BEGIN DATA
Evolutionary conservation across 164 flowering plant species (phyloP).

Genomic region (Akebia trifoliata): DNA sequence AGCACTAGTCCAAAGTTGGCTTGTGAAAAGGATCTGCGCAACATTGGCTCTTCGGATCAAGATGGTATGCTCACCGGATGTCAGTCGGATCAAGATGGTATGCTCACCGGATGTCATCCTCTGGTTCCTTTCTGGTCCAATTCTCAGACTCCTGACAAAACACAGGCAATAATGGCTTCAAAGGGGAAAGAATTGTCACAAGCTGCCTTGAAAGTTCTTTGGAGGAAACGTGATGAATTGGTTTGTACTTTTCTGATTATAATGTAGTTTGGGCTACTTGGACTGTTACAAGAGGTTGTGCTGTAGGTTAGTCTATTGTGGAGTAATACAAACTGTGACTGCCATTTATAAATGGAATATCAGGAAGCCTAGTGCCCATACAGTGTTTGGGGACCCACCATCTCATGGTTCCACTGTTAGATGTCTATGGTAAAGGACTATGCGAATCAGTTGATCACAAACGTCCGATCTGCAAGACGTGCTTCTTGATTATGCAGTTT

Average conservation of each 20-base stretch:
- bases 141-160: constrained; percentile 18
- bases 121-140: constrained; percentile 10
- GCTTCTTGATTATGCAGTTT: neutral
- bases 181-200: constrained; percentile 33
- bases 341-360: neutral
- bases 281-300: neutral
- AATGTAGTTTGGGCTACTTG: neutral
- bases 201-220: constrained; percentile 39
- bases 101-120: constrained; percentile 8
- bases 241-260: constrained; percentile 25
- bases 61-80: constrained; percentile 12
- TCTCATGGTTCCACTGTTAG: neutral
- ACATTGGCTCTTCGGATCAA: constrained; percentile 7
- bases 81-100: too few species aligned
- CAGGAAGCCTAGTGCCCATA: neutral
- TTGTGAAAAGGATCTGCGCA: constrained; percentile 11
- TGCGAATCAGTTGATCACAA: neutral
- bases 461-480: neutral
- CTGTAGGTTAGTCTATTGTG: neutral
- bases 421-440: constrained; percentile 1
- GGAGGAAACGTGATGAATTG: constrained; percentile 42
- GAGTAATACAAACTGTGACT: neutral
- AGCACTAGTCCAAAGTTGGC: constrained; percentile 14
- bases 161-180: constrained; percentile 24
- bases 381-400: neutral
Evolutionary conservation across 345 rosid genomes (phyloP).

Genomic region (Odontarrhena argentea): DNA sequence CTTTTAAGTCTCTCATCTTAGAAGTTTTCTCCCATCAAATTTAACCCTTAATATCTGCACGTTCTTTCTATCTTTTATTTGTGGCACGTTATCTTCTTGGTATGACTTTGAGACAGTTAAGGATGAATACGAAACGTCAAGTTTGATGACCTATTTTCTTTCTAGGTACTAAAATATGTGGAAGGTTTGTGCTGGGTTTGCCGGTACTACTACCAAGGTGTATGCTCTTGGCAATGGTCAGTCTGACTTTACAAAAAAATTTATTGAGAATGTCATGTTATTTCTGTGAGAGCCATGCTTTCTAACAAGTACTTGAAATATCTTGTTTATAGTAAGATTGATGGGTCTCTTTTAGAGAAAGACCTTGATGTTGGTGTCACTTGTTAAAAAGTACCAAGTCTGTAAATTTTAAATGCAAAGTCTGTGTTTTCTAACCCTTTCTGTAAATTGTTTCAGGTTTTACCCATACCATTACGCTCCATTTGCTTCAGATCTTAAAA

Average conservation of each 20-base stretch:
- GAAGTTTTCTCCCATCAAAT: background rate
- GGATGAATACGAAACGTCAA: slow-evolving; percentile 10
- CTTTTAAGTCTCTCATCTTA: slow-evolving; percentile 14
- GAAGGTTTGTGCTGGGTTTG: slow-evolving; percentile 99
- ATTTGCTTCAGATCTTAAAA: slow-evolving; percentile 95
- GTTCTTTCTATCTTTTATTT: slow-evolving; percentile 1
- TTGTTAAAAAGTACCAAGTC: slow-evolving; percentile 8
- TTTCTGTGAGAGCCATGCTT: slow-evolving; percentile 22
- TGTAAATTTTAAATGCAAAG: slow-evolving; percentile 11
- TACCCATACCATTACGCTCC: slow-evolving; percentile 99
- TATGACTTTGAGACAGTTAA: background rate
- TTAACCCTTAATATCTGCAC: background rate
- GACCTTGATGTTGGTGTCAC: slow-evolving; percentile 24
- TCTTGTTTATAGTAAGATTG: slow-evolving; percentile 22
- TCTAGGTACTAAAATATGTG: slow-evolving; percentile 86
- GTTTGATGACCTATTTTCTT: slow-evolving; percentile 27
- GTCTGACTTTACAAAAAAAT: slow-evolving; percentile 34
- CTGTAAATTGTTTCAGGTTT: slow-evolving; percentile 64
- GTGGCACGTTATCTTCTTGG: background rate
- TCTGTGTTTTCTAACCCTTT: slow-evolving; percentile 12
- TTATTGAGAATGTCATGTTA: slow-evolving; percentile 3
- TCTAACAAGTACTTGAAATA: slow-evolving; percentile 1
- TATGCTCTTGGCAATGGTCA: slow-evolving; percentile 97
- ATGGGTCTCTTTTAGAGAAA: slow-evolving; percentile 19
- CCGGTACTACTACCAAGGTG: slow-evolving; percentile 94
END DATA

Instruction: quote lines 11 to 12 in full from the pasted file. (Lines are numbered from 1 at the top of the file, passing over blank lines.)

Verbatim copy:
- bases 201-220: constrained; percentile 39
- bases 101-120: constrained; percentile 8